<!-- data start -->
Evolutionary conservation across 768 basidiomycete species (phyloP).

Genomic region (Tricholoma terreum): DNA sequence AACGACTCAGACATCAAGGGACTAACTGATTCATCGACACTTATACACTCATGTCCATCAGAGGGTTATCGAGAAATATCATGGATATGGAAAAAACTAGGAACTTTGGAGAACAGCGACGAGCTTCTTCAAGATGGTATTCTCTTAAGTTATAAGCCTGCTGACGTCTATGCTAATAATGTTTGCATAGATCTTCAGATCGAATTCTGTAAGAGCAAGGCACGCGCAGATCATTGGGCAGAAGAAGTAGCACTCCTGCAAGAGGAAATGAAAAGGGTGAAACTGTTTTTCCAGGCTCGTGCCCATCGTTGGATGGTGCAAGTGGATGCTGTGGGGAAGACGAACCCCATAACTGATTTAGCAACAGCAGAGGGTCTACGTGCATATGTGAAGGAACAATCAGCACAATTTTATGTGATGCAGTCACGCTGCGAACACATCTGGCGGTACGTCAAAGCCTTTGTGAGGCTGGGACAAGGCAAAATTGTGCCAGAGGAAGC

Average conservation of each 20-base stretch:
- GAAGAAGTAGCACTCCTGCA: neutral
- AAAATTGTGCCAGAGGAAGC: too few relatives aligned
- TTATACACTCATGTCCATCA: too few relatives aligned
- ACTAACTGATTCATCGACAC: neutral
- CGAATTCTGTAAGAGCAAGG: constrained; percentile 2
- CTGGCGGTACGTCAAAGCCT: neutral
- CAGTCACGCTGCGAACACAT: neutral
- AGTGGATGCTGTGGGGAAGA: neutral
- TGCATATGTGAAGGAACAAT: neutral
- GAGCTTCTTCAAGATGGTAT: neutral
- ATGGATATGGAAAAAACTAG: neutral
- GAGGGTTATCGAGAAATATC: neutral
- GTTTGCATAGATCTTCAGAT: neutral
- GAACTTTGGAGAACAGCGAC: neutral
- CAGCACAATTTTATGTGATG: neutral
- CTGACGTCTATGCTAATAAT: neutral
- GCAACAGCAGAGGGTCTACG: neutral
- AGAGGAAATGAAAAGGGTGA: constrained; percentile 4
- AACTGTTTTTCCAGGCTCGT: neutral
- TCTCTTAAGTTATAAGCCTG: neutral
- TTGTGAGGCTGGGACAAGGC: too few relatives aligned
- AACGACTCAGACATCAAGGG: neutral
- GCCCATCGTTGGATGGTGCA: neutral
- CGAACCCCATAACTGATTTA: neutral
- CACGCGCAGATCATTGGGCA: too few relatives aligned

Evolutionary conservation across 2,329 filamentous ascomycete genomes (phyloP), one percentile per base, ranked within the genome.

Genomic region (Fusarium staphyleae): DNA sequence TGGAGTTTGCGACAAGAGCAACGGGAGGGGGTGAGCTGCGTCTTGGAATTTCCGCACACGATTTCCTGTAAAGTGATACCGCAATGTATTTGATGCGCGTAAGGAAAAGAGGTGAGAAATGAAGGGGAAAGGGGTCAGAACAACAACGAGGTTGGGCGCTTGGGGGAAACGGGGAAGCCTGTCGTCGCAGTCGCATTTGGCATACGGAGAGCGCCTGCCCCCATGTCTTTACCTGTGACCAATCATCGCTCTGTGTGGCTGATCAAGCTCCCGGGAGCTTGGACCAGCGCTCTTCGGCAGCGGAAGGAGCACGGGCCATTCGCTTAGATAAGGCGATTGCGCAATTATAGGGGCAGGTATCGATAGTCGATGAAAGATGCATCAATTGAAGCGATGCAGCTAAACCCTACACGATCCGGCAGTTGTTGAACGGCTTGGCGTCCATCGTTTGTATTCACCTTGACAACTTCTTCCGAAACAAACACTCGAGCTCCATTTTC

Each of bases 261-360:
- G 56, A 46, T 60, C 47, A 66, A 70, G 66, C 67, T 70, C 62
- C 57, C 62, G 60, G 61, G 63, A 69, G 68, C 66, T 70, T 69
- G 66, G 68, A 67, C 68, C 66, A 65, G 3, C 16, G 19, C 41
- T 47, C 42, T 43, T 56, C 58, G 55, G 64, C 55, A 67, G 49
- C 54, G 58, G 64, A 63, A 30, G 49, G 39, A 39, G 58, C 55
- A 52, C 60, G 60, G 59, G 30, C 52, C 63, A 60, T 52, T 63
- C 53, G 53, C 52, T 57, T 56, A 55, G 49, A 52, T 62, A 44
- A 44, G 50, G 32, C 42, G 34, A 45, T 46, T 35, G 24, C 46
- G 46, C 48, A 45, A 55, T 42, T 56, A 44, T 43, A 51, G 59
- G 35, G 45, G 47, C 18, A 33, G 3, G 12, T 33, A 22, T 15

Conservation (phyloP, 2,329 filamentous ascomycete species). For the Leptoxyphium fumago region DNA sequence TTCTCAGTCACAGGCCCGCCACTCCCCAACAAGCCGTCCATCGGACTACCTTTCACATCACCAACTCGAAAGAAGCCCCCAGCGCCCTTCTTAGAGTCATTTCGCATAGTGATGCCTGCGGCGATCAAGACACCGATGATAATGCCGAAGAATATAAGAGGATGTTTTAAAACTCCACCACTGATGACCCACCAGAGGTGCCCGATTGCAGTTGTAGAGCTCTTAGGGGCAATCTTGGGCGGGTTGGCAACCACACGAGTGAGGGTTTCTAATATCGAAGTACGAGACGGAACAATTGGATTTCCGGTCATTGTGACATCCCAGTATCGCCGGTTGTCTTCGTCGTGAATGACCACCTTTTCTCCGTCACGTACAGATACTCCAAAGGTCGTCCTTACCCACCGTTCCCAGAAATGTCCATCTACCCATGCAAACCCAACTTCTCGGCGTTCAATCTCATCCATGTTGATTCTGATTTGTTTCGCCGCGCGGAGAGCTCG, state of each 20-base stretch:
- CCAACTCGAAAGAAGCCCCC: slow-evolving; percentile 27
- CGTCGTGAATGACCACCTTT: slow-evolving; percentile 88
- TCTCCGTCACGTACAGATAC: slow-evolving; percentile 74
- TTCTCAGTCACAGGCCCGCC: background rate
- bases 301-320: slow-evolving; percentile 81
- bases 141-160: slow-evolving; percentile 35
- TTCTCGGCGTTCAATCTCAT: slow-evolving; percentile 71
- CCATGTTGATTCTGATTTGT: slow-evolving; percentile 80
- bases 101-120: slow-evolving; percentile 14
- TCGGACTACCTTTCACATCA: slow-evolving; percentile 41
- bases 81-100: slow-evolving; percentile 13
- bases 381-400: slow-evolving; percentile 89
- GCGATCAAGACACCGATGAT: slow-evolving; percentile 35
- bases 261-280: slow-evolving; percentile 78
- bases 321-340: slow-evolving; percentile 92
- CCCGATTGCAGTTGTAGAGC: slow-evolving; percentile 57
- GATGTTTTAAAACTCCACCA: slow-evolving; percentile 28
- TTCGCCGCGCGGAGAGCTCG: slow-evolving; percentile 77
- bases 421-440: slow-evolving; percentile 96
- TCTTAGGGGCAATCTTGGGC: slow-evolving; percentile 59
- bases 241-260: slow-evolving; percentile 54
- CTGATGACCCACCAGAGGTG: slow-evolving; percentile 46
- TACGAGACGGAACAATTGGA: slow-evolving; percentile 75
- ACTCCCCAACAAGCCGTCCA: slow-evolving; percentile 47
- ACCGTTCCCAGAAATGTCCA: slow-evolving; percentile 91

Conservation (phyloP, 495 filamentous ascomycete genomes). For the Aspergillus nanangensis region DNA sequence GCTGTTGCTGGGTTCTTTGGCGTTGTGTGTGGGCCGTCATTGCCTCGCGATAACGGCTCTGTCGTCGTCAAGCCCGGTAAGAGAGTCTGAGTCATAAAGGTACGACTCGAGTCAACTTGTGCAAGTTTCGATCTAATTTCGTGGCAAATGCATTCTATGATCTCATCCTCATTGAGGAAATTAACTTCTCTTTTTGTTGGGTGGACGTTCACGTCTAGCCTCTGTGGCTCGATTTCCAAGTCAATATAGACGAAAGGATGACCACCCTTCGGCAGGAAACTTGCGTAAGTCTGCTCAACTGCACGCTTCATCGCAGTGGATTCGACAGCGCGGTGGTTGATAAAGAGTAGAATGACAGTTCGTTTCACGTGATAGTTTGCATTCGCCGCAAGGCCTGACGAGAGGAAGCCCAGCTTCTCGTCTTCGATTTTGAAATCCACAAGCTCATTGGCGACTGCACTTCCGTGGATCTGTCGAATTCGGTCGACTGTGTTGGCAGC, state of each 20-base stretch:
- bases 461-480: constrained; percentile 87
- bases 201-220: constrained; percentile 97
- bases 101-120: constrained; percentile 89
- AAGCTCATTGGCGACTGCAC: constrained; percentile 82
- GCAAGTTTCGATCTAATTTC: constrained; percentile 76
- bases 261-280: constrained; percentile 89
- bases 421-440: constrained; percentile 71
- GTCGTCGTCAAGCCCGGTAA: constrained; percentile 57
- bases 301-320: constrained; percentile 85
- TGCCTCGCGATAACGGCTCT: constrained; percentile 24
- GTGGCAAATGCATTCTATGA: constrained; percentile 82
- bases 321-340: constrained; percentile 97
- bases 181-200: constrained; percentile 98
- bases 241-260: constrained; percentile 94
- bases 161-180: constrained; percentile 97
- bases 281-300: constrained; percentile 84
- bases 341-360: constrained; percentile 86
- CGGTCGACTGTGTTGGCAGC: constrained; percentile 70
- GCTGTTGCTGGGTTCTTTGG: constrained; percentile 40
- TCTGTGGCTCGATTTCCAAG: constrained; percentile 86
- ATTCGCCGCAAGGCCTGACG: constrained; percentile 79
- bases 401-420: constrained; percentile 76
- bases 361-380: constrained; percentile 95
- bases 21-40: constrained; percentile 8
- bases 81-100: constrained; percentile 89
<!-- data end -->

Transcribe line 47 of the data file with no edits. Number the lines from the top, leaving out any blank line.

- bases 301-320: slow-evolving; percentile 81